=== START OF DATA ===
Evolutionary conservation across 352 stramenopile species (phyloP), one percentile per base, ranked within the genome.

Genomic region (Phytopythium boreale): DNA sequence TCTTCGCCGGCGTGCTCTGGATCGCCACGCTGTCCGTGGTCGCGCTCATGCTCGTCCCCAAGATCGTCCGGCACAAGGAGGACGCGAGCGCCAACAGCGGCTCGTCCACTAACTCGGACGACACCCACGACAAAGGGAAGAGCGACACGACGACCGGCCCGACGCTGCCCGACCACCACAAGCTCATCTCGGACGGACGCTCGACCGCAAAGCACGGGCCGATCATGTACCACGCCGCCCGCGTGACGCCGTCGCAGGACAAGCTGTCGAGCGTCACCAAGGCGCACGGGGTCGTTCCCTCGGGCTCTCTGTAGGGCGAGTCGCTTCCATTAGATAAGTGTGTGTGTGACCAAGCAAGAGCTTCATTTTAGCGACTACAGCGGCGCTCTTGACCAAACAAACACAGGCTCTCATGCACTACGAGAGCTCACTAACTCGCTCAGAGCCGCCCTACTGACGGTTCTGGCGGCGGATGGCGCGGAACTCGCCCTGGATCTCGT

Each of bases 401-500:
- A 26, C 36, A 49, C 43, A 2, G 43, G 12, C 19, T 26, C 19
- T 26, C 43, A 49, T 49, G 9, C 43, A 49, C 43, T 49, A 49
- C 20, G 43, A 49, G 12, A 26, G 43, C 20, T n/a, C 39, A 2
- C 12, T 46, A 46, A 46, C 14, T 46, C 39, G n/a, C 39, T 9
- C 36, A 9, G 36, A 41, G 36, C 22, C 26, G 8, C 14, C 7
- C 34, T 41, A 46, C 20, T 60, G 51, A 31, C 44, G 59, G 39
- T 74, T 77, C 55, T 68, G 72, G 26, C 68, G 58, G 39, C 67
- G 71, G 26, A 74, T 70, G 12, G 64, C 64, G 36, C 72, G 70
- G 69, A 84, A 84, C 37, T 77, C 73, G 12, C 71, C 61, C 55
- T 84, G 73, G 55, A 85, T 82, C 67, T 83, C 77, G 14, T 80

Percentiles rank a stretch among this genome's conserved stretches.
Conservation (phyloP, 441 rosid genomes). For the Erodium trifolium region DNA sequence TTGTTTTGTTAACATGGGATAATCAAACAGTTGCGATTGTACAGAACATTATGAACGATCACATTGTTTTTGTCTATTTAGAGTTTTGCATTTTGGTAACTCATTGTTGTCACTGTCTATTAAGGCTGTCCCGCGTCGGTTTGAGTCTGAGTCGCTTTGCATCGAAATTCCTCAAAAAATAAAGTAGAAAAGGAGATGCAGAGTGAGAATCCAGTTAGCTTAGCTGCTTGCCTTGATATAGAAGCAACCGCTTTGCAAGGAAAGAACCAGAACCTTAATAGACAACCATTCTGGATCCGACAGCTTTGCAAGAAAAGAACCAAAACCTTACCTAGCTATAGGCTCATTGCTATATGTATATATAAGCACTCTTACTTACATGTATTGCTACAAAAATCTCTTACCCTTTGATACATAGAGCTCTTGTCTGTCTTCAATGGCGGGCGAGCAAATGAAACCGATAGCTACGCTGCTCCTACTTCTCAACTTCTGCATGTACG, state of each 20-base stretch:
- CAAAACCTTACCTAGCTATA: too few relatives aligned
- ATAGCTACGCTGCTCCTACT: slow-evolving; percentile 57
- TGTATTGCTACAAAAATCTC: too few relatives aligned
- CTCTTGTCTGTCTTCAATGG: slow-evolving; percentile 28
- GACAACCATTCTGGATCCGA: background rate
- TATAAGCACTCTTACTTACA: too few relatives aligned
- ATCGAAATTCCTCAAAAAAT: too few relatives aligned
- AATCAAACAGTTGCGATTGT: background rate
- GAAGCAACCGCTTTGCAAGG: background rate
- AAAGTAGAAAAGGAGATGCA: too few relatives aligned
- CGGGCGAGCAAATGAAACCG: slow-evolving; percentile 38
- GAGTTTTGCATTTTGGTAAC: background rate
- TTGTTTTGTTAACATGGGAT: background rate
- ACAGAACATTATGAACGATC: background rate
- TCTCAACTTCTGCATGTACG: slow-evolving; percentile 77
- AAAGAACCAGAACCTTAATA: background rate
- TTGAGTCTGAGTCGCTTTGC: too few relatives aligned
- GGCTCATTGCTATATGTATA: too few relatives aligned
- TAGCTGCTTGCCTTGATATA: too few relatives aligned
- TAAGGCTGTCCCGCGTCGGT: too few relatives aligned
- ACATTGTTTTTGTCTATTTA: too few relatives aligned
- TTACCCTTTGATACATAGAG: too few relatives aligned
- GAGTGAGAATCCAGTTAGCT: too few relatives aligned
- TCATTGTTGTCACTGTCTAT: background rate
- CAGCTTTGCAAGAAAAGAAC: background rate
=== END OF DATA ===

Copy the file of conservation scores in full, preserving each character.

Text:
Evolutionary conservation across 352 stramenopile species (phyloP), one percentile per base, ranked within the genome.

Genomic region (Phytopythium boreale): DNA sequence TCTTCGCCGGCGTGCTCTGGATCGCCACGCTGTCCGTGGTCGCGCTCATGCTCGTCCCCAAGATCGTCCGGCACAAGGAGGACGCGAGCGCCAACAGCGGCTCGTCCACTAACTCGGACGACACCCACGACAAAGGGAAGAGCGACACGACGACCGGCCCGACGCTGCCCGACCACCACAAGCTCATCTCGGACGGACGCTCGACCGCAAAGCACGGGCCGATCATGTACCACGCCGCCCGCGTGACGCCGTCGCAGGACAAGCTGTCGAGCGTCACCAAGGCGCACGGGGTCGTTCCCTCGGGCTCTCTGTAGGGCGAGTCGCTTCCATTAGATAAGTGTGTGTGTGACCAAGCAAGAGCTTCATTTTAGCGACTACAGCGGCGCTCTTGACCAAACAAACACAGGCTCTCATGCACTACGAGAGCTCACTAACTCGCTCAGAGCCGCCCTACTGACGGTTCTGGCGGCGGATGGCGCGGAACTCGCCCTGGATCTCGT

Each of bases 401-500:
- A 26, C 36, A 49, C 43, A 2, G 43, G 12, C 19, T 26, C 19
- T 26, C 43, A 49, T 49, G 9, C 43, A 49, C 43, T 49, A 49
- C 20, G 43, A 49, G 12, A 26, G 43, C 20, T n/a, C 39, A 2
- C 12, T 46, A 46, A 46, C 14, T 46, C 39, G n/a, C 39, T 9
- C 36, A 9, G 36, A 41, G 36, C 22, C 26, G 8, C 14, C 7
- C 34, T 41, A 46, C 20, T 60, G 51, A 31, C 44, G 59, G 39
- T 74, T 77, C 55, T 68, G 72, G 26, C 68, G 58, G 39, C 67
- G 71, G 26, A 74, T 70, G 12, G 64, C 64, G 36, C 72, G 70
- G 69, A 84, A 84, C 37, T 77, C 73, G 12, C 71, C 61, C 55
- T 84, G 73, G 55, A 85, T 82, C 67, T 83, C 77, G 14, T 80

Percentiles rank a stretch among this genome's conserved stretches.
Conservation (phyloP, 441 rosid genomes). For the Erodium trifolium region DNA sequence TTGTTTTGTTAACATGGGATAATCAAACAGTTGCGATTGTACAGAACATTATGAACGATCACATTGTTTTTGTCTATTTAGAGTTTTGCATTTTGGTAACTCATTGTTGTCACTGTCTATTAAGGCTGTCCCGCGTCGGTTTGAGTCTGAGTCGCTTTGCATCGAAATTCCTCAAAAAATAAAGTAGAAAAGGAGATGCAGAGTGAGAATCCAGTTAGCTTAGCTGCTTGCCTTGATATAGAAGCAACCGCTTTGCAAGGAAAGAACCAGAACCTTAATAGACAACCATTCTGGATCCGACAGCTTTGCAAGAAAAGAACCAAAACCTTACCTAGCTATAGGCTCATTGCTATATGTATATATAAGCACTCTTACTTACATGTATTGCTACAAAAATCTCTTACCCTTTGATACATAGAGCTCTTGTCTGTCTTCAATGGCGGGCGAGCAAATGAAACCGATAGCTACGCTGCTCCTACTTCTCAACTTCTGCATGTACG, state of each 20-base stretch:
- CAAAACCTTACCTAGCTATA: too few relatives aligned
- ATAGCTACGCTGCTCCTACT: slow-evolving; percentile 57
- TGTATTGCTACAAAAATCTC: too few relatives aligned
- CTCTTGTCTGTCTTCAATGG: slow-evolving; percentile 28
- GACAACCATTCTGGATCCGA: background rate
- TATAAGCACTCTTACTTACA: too few relatives aligned
- ATCGAAATTCCTCAAAAAAT: too few relatives aligned
- AATCAAACAGTTGCGATTGT: background rate
- GAAGCAACCGCTTTGCAAGG: background rate
- AAAGTAGAAAAGGAGATGCA: too few relatives aligned
- CGGGCGAGCAAATGAAACCG: slow-evolving; percentile 38
- GAGTTTTGCATTTTGGTAAC: background rate
- TTGTTTTGTTAACATGGGAT: background rate
- ACAGAACATTATGAACGATC: background rate
- TCTCAACTTCTGCATGTACG: slow-evolving; percentile 77
- AAAGAACCAGAACCTTAATA: background rate
- TTGAGTCTGAGTCGCTTTGC: too few relatives aligned
- GGCTCATTGCTATATGTATA: too few relatives aligned
- TAGCTGCTTGCCTTGATATA: too few relatives aligned
- TAAGGCTGTCCCGCGTCGGT: too few relatives aligned
- ACATTGTTTTTGTCTATTTA: too few relatives aligned
- TTACCCTTTGATACATAGAG: too few relatives aligned
- GAGTGAGAATCCAGTTAGCT: too few relatives aligned
- TCATTGTTGTCACTGTCTAT: background rate
- CAGCTTTGCAAGAAAAGAAC: background rate